Courgette Seeds

Start your seeds by sowing your seeds directly into the soil, you can start your courgette seeds indoors 4-6 weeks prior to transplanting them outdoors. Grab seed trays, soil-less potting mixture, and your seeds. Place a single seed in each tray, cover with ⅛ inch (0,3 cm) of potting mixture, and water well! These should be placed in an area that gets sunlight and is at least 60 °F (16 °C). When the second set of leaves have sprouted, the courgette are ready to be transplanted outdoors. Transplanting courgette – dig each hole to be slightly larger than the root ball on your plant. Keep 40 inch (75–100 cm) space between each plant. Cover up a zucchini transplant with enough soil to cover the root ball without reaching up the stem. Finish up planting with a heavy watering. Direct seeding in the garden. Sow seeds 2 to 3 inches (5 – 7 cm) deep. Sow in raised hills or inverted hills 3 to 4 seeds set 3 to 4 inches (7 – 10 cm) apart; thin to the two strongest seedlings. Hills or mounds should be 5 inches (12 cm) tall and 20 inches (50 cm) across. This will allow plants to run down the hill away. Inverted hills–which can be used to retain moisture in dry regions–can be made by removing an inch (2,5 cm) of soil from an area.

Courgettes are easy to grow with two plants producing ample courgettes for most families. Courgettes are best picked small for best flavor, these plants are also very prolific. True Courgette, aka zucchinis, are evenly narrow along their length, and they are long – never round. Recommended direct-seeding for Courgette because they do not always transplant well. The soil needs to be warm at least 60 °F (16 °C) at a two-inch (5 cm) depth. Plant them in full sun. Grow Courgette in loose, well-drained soil rich in organic matter. Courgette prefers a soil pH of 5.5 to 6.8. Plants grows best in soil that is kept evenly moist, it require a lot of water in hot weather. Plants may wilt on hot days as they use water faster than the roots can supply. Courgette plants have separate male and female flowers. You can tell the difference by looking at the stalk as the male one id plain but the female carries a little fruit just below the flower (Picture no. 1) The first flowers to appear are male flowers that will not produce fruit. Female flowers appear slightly later and are pollinated by the male flowers commonly with the help of insects. If pollination is slow or does not occur, use a soft-bristled brush to dust inside a male flower then carefully dust the inside of a female flower (a female flower will have an immature fruit on its stem, a male won’t). Once fruits form set each one on a wooden plank so that it does not have direct contact with the soil; this will allow squashes to mature with less exposure to insects. courgettes are ready for harvest 50 to 65 days from sowing. Courgettes get big very quickly and at full production you can be harvesting two or 3 times a week, harvest the fruit when quite small, it tastes much better. Continual picking is important to keep the plant producing. Pick young fruits when rinds are still tender and before seeds have formed. Harvest zucchini and crookneck varieties when they are 5 to 10 inches long. Break courgettes from the stem, or use a clean knife to cut the fruit away. Not only fruits are edible, Flowers are edible either. Pick and eat male flowers so as not to reduce the productivity of the plants. Squash flowers are often dipped in a batter and deep-fried. Zucchini will keep in the refrigerator for up to one week. Do not wash squashes until you are ready to use them. Cooked squash can be frozen, canned, pickled or dried.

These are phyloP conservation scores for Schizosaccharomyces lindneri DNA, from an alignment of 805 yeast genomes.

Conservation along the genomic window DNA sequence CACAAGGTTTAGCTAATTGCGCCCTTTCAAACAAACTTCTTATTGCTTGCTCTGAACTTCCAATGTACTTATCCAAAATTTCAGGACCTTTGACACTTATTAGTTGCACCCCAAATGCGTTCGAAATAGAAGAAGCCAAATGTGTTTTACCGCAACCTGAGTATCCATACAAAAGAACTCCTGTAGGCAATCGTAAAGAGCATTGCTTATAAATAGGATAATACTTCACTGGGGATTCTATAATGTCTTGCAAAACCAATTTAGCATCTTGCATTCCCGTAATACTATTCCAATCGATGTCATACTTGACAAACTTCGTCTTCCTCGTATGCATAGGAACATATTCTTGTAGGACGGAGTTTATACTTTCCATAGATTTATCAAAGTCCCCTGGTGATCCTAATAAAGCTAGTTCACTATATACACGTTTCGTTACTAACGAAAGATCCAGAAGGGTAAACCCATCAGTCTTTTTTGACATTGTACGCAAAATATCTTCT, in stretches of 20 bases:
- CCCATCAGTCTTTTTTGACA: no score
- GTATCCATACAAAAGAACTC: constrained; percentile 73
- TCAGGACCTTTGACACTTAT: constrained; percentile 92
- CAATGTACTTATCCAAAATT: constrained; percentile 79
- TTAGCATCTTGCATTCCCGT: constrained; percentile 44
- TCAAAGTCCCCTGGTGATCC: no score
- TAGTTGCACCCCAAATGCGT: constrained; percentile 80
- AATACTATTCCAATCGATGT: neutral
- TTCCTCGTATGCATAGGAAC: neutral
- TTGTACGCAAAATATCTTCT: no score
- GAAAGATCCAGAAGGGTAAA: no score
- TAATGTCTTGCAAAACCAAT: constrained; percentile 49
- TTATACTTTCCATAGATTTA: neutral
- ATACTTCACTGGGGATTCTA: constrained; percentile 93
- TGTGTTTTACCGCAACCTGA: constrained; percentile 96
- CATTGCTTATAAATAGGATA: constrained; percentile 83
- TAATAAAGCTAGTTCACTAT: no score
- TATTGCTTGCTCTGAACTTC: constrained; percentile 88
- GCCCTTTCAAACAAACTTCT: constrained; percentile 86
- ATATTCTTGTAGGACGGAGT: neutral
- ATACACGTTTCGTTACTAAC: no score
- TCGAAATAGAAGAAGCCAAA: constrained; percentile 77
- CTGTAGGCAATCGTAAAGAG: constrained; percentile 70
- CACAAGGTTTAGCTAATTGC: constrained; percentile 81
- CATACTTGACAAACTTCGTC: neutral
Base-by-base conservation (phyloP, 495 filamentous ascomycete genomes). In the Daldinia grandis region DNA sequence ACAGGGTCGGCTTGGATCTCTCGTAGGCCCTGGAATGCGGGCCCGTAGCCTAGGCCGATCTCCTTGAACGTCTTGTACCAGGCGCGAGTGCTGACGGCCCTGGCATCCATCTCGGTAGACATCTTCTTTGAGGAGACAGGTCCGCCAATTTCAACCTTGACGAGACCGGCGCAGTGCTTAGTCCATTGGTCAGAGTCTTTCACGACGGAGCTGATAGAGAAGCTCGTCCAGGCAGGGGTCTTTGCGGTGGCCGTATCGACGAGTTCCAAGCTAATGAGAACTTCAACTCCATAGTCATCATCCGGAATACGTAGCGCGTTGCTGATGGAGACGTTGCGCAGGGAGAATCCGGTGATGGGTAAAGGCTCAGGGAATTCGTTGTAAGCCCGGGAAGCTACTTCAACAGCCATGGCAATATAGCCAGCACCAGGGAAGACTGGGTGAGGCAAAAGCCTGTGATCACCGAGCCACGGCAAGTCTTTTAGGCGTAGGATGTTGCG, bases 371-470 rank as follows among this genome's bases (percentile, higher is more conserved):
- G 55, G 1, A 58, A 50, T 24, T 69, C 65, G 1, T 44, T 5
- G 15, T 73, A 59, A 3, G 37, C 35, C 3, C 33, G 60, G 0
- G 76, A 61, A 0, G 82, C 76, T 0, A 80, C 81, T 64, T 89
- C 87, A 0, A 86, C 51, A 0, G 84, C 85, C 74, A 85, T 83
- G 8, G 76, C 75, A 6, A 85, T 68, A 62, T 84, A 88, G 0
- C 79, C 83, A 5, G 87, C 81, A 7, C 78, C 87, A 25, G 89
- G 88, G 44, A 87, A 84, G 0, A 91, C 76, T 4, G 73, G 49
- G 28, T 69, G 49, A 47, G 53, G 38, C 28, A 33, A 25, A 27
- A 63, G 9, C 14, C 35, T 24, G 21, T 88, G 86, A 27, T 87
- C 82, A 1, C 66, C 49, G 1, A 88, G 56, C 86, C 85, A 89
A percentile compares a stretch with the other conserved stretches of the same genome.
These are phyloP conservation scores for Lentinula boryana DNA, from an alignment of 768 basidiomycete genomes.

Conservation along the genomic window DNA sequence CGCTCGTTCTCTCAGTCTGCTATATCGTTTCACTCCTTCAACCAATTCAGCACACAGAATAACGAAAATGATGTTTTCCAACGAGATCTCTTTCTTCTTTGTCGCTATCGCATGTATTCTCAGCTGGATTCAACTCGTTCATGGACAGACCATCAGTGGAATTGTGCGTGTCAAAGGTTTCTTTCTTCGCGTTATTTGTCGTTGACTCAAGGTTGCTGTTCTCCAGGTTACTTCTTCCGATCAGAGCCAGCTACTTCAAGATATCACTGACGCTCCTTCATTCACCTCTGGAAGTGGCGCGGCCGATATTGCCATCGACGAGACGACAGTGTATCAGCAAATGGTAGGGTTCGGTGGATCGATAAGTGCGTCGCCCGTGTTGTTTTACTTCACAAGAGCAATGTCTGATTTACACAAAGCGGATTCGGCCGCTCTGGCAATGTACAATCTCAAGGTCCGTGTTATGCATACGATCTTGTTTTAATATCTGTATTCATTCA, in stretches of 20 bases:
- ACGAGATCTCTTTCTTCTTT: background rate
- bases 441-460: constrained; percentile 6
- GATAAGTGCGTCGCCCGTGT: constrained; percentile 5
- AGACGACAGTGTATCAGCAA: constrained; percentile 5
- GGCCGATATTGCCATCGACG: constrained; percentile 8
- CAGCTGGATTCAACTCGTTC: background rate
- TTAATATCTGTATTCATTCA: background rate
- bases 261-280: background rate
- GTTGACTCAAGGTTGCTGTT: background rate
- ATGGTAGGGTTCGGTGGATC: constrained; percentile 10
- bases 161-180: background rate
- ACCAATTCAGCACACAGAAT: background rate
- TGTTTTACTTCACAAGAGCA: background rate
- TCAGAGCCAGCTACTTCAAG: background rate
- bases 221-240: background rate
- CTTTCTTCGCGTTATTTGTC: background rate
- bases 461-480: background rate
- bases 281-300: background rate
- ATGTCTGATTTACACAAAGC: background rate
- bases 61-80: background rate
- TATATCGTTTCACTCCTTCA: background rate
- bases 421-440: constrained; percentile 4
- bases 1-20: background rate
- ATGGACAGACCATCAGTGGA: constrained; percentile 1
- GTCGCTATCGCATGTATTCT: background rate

Vegetable Seeds

Herb Seeds